Just hours ahead of deadline, reports claim possible extension; Officials in talks express both optimism and claim progress, some worried permanent deal my collapse ahead of June deadline
Reports Tuesday evening claim that there may be an additional deadline given to negotiations with Iran with world powers on its nuclear program. Reports have been minimum in the past two days, officials asking the press for privacy.
Six days of negotiations have been ongoing in this last round of talks held in Switzerland between the P5+1 foreign ministers, senior officials and diplomats. Russia announced that Foreign Minister Sergei Lavrov has returned Tuesday to negotiations, Lavrov stating, “The prospects of this round of talks are not bad, even good I would say.”
His return made all foreign ministers present in talks.
The United States delegation stated that “no decisions have been made about our travel schedule” just hours before midnight on the March 31st deadline. A senior US State Department official stated that “Our team is evaluating where we are throughout the day and making decisions about the best path forward. We will of course keep working if we are continuing to make progress, including into tomorrow if it’s useful to do so.” And a White House Spokesman stated, “If we have made progress toward the finish line, then we should keep going.”
A Western diplomat was quoted Tuesday evening stating, “We need to get this done now. We only have a few hours left to get a framework agreement or the job is going to become much, much more difficult.” A second diplomat stated, “With Congress, the Iranian hawks and a Middle East situation where nobody’s exactly getting on, I’m not convinced we’ll get a second chance if this fails. If we don’t have some type of framework agreement now, it will be difficult to explain why we would be able to have one by June 30.”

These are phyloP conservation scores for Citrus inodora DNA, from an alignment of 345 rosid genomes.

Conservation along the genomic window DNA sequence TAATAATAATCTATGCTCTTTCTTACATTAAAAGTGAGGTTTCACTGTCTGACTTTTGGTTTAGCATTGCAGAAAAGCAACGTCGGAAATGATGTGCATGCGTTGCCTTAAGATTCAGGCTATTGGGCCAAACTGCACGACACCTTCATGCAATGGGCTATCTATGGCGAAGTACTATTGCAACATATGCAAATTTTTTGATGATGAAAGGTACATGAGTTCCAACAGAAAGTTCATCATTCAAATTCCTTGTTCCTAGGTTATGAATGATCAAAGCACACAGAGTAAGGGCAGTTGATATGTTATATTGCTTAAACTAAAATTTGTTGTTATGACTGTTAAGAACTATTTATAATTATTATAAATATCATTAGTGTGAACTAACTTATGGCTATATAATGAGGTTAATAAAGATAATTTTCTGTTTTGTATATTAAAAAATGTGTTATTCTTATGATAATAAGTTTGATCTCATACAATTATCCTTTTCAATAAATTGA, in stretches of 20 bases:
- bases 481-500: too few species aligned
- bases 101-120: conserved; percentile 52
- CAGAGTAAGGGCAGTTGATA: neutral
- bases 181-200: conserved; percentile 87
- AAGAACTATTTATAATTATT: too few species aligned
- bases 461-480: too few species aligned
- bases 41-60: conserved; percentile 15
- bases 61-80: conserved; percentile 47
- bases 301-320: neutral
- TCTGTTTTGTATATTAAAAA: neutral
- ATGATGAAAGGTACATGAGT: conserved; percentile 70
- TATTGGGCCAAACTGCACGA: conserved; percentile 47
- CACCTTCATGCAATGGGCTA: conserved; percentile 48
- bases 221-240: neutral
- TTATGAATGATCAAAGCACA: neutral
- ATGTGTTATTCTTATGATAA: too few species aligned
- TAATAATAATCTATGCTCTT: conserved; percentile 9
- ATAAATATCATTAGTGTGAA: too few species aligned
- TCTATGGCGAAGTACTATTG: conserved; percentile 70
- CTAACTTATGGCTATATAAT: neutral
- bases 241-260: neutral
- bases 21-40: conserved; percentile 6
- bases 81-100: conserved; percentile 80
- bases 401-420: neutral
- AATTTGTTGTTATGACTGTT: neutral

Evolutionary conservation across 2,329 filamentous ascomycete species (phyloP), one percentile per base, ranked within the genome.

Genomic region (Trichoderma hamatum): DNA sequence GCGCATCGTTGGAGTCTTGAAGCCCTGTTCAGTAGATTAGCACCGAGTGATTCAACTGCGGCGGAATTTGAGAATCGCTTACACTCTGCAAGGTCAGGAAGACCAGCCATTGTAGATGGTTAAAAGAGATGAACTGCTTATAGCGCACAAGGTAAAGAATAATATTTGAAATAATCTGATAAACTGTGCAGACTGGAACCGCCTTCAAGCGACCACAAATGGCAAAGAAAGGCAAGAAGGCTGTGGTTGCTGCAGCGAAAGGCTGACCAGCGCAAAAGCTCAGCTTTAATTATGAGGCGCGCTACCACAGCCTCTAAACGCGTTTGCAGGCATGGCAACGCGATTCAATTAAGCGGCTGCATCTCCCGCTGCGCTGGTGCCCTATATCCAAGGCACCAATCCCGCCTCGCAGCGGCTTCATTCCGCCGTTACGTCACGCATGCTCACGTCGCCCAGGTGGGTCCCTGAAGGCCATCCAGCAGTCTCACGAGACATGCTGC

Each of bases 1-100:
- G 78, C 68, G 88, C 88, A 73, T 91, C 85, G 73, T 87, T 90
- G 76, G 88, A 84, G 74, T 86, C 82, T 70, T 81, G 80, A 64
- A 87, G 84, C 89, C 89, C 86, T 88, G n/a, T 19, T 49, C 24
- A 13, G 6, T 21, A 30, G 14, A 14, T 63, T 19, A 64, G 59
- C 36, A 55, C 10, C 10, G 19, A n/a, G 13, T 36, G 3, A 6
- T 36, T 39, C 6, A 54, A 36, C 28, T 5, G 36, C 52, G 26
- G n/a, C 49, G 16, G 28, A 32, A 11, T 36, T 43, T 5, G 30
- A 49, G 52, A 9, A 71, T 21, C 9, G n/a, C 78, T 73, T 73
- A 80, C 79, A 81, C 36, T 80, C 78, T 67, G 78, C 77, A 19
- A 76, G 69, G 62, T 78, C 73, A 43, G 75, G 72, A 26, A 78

While several officials and sources expressed optimism and progress in negotiations, several addressed a possible failure to reach a permanent deal by June.
Earlier on Tuesday, reports from officials in talks claimed that a general statement would be released agreeing that significant progress has been made in negotiations and that continued negotiations in a “new phase” will begin, and that a comprehensive accord is to be reached by the final deadline for the implementation of a permanent nuclear deal by the end of June.
Prime Minister Netanyahu referred to Iran as the greatest threat to the State of Israel, again warning that any deal with Iran will “pave the way to a Iranian nuclear bomb”, stating, “It appears the deal being formed in Lausanne will leave Iran with underground facilities, the nuclear reactor in Arak and with advanced centrifuges. In our estimation, (the time to creation of a nuclear weapon) will be reduced to under a year and perhaps far less than that. The greatest threat to our security and our future was and remains Iran’s attempt to be armed with nuclear weapons…We will do everything to protect our security and our future.”